Liverpool - Concert Hall (1859)

Amongst other indications of good in this town, Richard Weaver, a converted collier, has been holding several services for exhortation and prayer. On Sabbath, 27th ult., he preached twice at the Concert Hall, in the evening, to a crowded congre­gation. Although the notice for these services was short and scanty, there was a numerous and most attentive congregation and many penitents. What is remarkable about this movement is, that he is not the representative of any sect or party, and preaches the gospel only for the love of the work. Without any pretensions to systematic preaching, or even a common education, his word is attended with great power, and in some parts of the country great numbers have believed through his simple testimony. There is a great thirst amongst the operative and industrial classes in this town for the Word of Life, and thousands who seem to shun the regular places of worship are easily collected together (in public places) and listen most attentively to the gospel message. A united meeting of min­isters has decided upon establishing a weekly union-revival prayer-meeting; but excellent as this step is, many feel that it alone will by no means be adequate to the want of the times in this immense population. The labours of devoted town mis­sionaries and others have for some time been taking hold of the minds of the humbler classes, and multitudes appear ready and waiting for a further work. Indications of good appear on every hand.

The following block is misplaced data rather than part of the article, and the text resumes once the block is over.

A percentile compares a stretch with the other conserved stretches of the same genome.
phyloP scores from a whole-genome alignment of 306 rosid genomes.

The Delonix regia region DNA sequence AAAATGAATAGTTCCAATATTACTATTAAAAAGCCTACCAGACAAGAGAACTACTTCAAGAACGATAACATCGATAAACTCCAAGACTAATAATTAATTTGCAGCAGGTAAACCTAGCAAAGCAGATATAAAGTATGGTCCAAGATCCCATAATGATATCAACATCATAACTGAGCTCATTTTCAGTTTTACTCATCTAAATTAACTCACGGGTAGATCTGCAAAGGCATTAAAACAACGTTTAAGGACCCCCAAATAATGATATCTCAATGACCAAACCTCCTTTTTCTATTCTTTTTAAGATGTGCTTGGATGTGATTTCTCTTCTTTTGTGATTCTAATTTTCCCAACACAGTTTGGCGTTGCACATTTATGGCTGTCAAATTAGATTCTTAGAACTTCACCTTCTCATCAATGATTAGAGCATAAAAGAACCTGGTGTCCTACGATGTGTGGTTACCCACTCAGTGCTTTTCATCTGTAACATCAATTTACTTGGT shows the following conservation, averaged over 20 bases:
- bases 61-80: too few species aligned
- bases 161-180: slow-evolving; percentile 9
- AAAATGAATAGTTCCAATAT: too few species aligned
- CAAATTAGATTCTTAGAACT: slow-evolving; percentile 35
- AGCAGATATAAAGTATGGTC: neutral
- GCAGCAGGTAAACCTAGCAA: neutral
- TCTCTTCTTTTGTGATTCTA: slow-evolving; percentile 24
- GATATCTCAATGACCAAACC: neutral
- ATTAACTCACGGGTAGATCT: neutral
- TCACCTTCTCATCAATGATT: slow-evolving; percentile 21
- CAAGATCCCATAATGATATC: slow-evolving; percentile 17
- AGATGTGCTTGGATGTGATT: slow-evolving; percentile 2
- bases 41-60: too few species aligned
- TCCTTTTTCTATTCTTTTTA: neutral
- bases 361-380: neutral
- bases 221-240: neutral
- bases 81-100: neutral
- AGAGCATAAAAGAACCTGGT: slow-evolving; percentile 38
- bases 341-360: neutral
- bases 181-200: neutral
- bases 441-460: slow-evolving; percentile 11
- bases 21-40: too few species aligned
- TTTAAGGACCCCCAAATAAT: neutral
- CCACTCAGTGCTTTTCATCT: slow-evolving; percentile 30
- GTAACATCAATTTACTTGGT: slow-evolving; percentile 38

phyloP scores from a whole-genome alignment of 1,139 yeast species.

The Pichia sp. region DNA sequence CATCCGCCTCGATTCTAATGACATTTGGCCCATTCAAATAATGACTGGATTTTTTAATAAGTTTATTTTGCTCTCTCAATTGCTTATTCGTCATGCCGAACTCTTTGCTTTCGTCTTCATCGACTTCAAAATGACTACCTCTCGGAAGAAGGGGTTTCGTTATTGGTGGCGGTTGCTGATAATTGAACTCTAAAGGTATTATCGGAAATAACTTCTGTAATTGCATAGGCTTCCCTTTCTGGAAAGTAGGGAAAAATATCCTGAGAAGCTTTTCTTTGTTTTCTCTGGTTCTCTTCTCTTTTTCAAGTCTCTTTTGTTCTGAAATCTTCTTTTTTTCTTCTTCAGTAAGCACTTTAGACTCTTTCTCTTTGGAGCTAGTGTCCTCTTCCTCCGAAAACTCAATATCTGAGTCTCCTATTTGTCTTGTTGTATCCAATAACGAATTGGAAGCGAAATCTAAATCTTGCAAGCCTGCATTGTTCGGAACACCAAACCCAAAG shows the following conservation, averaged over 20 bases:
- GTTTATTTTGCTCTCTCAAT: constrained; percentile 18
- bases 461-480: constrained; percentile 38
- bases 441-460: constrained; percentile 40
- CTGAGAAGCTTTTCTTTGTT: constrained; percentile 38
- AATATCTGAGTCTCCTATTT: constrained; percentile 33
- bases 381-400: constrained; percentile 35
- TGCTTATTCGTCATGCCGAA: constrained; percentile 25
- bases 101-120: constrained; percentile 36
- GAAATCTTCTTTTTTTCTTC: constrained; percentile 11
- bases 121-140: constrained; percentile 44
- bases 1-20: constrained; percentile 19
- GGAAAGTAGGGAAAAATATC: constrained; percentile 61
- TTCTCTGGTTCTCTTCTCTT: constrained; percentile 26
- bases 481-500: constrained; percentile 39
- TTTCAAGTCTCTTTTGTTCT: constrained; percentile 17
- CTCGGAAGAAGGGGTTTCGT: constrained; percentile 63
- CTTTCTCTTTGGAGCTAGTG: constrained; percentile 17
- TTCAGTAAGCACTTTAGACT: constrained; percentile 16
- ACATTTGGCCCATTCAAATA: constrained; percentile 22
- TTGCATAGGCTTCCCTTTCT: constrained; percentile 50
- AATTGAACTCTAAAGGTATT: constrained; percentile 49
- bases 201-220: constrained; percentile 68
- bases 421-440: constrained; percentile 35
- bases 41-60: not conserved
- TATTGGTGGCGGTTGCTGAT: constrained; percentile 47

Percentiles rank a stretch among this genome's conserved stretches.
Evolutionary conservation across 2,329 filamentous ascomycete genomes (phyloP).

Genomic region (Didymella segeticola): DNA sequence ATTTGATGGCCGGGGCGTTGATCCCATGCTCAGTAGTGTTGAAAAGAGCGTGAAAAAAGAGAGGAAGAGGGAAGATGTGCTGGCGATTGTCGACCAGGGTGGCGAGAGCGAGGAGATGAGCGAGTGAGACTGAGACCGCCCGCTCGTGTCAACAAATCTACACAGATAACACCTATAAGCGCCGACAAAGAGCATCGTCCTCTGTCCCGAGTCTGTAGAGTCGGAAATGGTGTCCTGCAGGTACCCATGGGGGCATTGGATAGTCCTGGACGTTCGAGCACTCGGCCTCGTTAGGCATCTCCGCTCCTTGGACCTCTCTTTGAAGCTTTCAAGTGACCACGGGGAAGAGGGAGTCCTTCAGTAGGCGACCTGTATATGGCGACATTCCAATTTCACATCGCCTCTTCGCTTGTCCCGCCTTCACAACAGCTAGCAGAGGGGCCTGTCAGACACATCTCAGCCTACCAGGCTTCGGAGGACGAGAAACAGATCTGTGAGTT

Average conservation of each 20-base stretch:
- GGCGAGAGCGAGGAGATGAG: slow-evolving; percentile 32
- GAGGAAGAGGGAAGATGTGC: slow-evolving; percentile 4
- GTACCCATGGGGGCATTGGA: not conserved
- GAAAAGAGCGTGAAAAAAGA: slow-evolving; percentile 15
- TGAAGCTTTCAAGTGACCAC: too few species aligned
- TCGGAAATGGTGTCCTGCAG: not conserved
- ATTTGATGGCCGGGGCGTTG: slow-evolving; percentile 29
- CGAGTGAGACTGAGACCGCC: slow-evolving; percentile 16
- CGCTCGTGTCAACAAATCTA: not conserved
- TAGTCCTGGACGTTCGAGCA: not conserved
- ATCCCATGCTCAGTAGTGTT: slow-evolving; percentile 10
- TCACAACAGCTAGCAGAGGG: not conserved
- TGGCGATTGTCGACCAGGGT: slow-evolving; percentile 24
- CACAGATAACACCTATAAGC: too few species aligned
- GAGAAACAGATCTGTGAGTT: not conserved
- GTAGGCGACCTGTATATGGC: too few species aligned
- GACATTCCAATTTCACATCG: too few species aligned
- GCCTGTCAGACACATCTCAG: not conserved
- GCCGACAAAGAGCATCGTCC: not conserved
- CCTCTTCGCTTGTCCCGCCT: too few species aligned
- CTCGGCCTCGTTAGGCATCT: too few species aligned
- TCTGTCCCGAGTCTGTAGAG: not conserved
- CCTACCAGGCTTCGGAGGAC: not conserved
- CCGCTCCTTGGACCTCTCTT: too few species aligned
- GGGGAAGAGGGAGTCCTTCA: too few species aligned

From 'The Revival Newspaper,' Volume i, p156

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